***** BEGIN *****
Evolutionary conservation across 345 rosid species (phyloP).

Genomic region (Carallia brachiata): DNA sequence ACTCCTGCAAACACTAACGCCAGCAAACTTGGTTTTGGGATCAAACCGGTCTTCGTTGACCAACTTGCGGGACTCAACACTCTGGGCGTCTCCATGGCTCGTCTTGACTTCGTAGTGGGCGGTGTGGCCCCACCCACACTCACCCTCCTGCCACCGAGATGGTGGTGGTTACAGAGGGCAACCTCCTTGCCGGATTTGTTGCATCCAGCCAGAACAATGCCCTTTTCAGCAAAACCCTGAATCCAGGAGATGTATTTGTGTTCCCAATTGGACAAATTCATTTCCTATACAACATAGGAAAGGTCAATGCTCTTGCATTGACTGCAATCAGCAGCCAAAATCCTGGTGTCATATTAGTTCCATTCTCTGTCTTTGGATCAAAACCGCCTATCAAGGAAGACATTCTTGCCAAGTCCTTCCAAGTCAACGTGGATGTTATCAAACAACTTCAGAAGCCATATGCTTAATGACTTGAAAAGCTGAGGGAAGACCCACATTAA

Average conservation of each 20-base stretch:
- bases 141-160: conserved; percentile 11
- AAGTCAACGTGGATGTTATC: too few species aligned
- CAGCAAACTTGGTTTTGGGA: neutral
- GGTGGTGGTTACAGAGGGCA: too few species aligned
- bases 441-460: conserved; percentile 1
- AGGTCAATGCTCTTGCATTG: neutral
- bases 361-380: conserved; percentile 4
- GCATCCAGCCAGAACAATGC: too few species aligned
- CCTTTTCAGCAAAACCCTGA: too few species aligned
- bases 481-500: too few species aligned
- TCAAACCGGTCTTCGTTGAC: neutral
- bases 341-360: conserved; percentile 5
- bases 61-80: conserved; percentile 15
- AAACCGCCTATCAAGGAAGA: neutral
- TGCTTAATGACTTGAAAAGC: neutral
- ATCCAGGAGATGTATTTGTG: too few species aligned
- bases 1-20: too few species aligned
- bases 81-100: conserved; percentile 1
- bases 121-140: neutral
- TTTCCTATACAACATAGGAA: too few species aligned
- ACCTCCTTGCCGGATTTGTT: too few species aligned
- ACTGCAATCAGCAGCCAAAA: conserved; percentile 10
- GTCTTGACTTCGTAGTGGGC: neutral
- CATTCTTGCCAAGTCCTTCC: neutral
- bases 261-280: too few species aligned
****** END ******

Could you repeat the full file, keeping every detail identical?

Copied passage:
Evolutionary conservation across 345 rosid species (phyloP).

Genomic region (Carallia brachiata): DNA sequence ACTCCTGCAAACACTAACGCCAGCAAACTTGGTTTTGGGATCAAACCGGTCTTCGTTGACCAACTTGCGGGACTCAACACTCTGGGCGTCTCCATGGCTCGTCTTGACTTCGTAGTGGGCGGTGTGGCCCCACCCACACTCACCCTCCTGCCACCGAGATGGTGGTGGTTACAGAGGGCAACCTCCTTGCCGGATTTGTTGCATCCAGCCAGAACAATGCCCTTTTCAGCAAAACCCTGAATCCAGGAGATGTATTTGTGTTCCCAATTGGACAAATTCATTTCCTATACAACATAGGAAAGGTCAATGCTCTTGCATTGACTGCAATCAGCAGCCAAAATCCTGGTGTCATATTAGTTCCATTCTCTGTCTTTGGATCAAAACCGCCTATCAAGGAAGACATTCTTGCCAAGTCCTTCCAAGTCAACGTGGATGTTATCAAACAACTTCAGAAGCCATATGCTTAATGACTTGAAAAGCTGAGGGAAGACCCACATTAA

Average conservation of each 20-base stretch:
- bases 141-160: conserved; percentile 11
- AAGTCAACGTGGATGTTATC: too few species aligned
- CAGCAAACTTGGTTTTGGGA: neutral
- GGTGGTGGTTACAGAGGGCA: too few species aligned
- bases 441-460: conserved; percentile 1
- AGGTCAATGCTCTTGCATTG: neutral
- bases 361-380: conserved; percentile 4
- GCATCCAGCCAGAACAATGC: too few species aligned
- CCTTTTCAGCAAAACCCTGA: too few species aligned
- bases 481-500: too few species aligned
- TCAAACCGGTCTTCGTTGAC: neutral
- bases 341-360: conserved; percentile 5
- bases 61-80: conserved; percentile 15
- AAACCGCCTATCAAGGAAGA: neutral
- TGCTTAATGACTTGAAAAGC: neutral
- ATCCAGGAGATGTATTTGTG: too few species aligned
- bases 1-20: too few species aligned
- bases 81-100: conserved; percentile 1
- bases 121-140: neutral
- TTTCCTATACAACATAGGAA: too few species aligned
- ACCTCCTTGCCGGATTTGTT: too few species aligned
- ACTGCAATCAGCAGCCAAAA: conserved; percentile 10
- GTCTTGACTTCGTAGTGGGC: neutral
- CATTCTTGCCAAGTCCTTCC: neutral
- bases 261-280: too few species aligned